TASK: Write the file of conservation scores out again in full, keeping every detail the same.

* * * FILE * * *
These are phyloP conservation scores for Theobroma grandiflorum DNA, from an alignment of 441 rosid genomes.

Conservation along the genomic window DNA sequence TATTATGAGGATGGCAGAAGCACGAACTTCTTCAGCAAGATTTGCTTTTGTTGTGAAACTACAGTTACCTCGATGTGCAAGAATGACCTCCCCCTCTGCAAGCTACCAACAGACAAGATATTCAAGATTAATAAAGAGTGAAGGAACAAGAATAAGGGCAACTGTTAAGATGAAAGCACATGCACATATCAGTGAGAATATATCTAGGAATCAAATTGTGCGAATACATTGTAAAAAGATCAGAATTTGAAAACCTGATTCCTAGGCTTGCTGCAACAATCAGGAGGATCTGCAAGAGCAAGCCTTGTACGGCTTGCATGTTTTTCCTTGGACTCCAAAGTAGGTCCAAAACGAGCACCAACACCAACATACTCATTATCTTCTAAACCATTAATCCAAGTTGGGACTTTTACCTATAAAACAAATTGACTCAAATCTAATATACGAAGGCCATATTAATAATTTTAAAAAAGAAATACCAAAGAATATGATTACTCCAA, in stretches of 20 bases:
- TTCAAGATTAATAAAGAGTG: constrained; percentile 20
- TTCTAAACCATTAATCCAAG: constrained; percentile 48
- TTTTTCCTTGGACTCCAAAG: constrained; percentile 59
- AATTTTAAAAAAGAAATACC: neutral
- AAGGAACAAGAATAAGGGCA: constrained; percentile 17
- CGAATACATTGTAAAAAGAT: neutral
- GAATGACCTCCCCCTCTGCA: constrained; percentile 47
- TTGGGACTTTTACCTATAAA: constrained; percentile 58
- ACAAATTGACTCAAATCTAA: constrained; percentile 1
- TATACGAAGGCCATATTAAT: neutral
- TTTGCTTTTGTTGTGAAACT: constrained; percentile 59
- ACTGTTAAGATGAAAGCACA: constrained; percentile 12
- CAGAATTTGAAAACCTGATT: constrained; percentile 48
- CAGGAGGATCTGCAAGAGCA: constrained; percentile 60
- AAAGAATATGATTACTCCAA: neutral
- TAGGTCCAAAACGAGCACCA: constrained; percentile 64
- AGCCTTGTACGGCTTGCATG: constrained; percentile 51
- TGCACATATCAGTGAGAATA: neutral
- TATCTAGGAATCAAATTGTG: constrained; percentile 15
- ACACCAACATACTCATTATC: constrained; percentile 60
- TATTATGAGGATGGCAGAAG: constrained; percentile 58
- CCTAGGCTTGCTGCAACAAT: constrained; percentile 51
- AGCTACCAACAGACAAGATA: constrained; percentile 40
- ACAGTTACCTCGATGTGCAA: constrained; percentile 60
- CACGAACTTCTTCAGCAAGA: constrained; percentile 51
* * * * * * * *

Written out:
These are phyloP conservation scores for Theobroma grandiflorum DNA, from an alignment of 441 rosid genomes.

Conservation along the genomic window DNA sequence TATTATGAGGATGGCAGAAGCACGAACTTCTTCAGCAAGATTTGCTTTTGTTGTGAAACTACAGTTACCTCGATGTGCAAGAATGACCTCCCCCTCTGCAAGCTACCAACAGACAAGATATTCAAGATTAATAAAGAGTGAAGGAACAAGAATAAGGGCAACTGTTAAGATGAAAGCACATGCACATATCAGTGAGAATATATCTAGGAATCAAATTGTGCGAATACATTGTAAAAAGATCAGAATTTGAAAACCTGATTCCTAGGCTTGCTGCAACAATCAGGAGGATCTGCAAGAGCAAGCCTTGTACGGCTTGCATGTTTTTCCTTGGACTCCAAAGTAGGTCCAAAACGAGCACCAACACCAACATACTCATTATCTTCTAAACCATTAATCCAAGTTGGGACTTTTACCTATAAAACAAATTGACTCAAATCTAATATACGAAGGCCATATTAATAATTTTAAAAAAGAAATACCAAAGAATATGATTACTCCAA, in stretches of 20 bases:
- TTCAAGATTAATAAAGAGTG: constrained; percentile 20
- TTCTAAACCATTAATCCAAG: constrained; percentile 48
- TTTTTCCTTGGACTCCAAAG: constrained; percentile 59
- AATTTTAAAAAAGAAATACC: neutral
- AAGGAACAAGAATAAGGGCA: constrained; percentile 17
- CGAATACATTGTAAAAAGAT: neutral
- GAATGACCTCCCCCTCTGCA: constrained; percentile 47
- TTGGGACTTTTACCTATAAA: constrained; percentile 58
- ACAAATTGACTCAAATCTAA: constrained; percentile 1
- TATACGAAGGCCATATTAAT: neutral
- TTTGCTTTTGTTGTGAAACT: constrained; percentile 59
- ACTGTTAAGATGAAAGCACA: constrained; percentile 12
- CAGAATTTGAAAACCTGATT: constrained; percentile 48
- CAGGAGGATCTGCAAGAGCA: constrained; percentile 60
- AAAGAATATGATTACTCCAA: neutral
- TAGGTCCAAAACGAGCACCA: constrained; percentile 64
- AGCCTTGTACGGCTTGCATG: constrained; percentile 51
- TGCACATATCAGTGAGAATA: neutral
- TATCTAGGAATCAAATTGTG: constrained; percentile 15
- ACACCAACATACTCATTATC: constrained; percentile 60
- TATTATGAGGATGGCAGAAG: constrained; percentile 58
- CCTAGGCTTGCTGCAACAAT: constrained; percentile 51
- AGCTACCAACAGACAAGATA: constrained; percentile 40
- ACAGTTACCTCGATGTGCAA: constrained; percentile 60
- CACGAACTTCTTCAGCAAGA: constrained; percentile 51